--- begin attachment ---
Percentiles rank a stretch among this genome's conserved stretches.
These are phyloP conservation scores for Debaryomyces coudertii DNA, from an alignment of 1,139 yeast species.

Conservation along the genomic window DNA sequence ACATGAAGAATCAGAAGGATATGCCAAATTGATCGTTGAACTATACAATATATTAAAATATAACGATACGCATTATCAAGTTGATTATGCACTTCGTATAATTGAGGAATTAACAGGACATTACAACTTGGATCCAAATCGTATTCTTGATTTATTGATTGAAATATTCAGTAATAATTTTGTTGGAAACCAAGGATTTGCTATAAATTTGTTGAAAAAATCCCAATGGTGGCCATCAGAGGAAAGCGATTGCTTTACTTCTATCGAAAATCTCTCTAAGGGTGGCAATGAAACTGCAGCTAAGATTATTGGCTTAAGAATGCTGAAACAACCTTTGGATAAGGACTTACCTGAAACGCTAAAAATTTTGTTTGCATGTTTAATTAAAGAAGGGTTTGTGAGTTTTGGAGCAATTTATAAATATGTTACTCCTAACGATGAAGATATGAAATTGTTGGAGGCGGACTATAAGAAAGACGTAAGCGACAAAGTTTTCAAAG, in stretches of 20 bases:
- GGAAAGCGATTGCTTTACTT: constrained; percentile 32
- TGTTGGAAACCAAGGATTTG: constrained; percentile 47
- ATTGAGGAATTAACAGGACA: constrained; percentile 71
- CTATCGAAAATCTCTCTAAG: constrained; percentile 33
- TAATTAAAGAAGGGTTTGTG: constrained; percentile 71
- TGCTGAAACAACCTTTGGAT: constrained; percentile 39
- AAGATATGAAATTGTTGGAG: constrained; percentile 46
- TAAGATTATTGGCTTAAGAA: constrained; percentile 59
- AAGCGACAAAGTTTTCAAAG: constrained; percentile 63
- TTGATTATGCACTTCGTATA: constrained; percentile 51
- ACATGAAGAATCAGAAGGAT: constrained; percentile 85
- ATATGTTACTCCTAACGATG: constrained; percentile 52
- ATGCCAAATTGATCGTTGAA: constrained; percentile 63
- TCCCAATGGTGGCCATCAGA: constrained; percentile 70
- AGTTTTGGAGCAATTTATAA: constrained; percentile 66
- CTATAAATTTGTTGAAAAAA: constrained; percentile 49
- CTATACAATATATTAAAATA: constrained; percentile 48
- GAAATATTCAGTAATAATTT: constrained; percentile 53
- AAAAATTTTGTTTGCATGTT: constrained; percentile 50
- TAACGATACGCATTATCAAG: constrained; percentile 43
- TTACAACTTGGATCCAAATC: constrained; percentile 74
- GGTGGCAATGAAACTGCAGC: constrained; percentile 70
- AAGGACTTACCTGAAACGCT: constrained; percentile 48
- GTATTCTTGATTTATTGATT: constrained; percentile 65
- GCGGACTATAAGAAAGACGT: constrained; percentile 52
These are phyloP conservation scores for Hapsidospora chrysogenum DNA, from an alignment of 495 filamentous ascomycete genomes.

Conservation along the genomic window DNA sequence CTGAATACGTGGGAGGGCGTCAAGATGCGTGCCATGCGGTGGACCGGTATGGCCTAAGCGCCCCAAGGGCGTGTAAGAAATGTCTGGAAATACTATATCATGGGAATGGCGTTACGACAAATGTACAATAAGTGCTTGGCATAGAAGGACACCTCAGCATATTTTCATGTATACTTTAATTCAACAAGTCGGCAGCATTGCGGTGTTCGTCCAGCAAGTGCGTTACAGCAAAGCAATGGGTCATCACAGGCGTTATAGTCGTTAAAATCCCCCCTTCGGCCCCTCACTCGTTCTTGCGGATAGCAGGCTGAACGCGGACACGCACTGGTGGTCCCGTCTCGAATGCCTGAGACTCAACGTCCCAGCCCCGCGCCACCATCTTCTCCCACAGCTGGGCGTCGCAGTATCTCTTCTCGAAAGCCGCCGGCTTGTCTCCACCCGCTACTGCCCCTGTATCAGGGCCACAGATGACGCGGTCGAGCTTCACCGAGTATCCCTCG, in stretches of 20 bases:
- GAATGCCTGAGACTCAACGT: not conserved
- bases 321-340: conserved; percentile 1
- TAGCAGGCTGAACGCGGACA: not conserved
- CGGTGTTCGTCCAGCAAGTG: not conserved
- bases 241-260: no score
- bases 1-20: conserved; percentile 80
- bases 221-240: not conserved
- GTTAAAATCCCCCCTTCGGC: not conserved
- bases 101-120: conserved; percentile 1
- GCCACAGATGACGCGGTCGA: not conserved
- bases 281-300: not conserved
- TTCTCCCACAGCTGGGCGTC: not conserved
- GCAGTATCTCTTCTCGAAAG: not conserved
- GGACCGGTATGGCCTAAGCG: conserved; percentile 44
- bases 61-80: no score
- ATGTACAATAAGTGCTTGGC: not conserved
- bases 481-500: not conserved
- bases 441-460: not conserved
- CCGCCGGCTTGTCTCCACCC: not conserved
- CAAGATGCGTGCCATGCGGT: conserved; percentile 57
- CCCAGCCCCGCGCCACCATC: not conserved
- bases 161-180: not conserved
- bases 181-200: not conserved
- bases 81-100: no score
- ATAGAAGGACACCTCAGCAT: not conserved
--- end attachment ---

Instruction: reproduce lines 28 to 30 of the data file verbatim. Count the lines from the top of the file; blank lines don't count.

- GCGGACTATAAGAAAGACGT: constrained; percentile 52
These are phyloP conservation scores for Hapsidospora chrysogenum DNA, from an alignment of 495 filamentous ascomycete genomes.

Conservation along the genomic window DNA sequence CTGAATACGTGGGAGGGCGTCAAGATGCGTGCCATGCGGTGGACCGGTATGGCCTAAGCGCCCCAAGGGCGTGTAAGAAATGTCTGGAAATACTATATCATGGGAATGGCGTTACGACAAATGTACAATAAGTGCTTGGCATAGAAGGACACCTCAGCATATTTTCATGTATACTTTAATTCAACAAGTCGGCAGCATTGCGGTGTTCGTCCAGCAAGTGCGTTACAGCAAAGCAATGGGTCATCACAGGCGTTATAGTCGTTAAAATCCCCCCTTCGGCCCCTCACTCGTTCTTGCGGATAGCAGGCTGAACGCGGACACGCACTGGTGGTCCCGTCTCGAATGCCTGAGACTCAACGTCCCAGCCCCGCGCCACCATCTTCTCCCACAGCTGGGCGTCGCAGTATCTCTTCTCGAAAGCCGCCGGCTTGTCTCCACCCGCTACTGCCCCTGTATCAGGGCCACAGATGACGCGGTCGAGCTTCACCGAGTATCCCTCG, in stretches of 20 bases: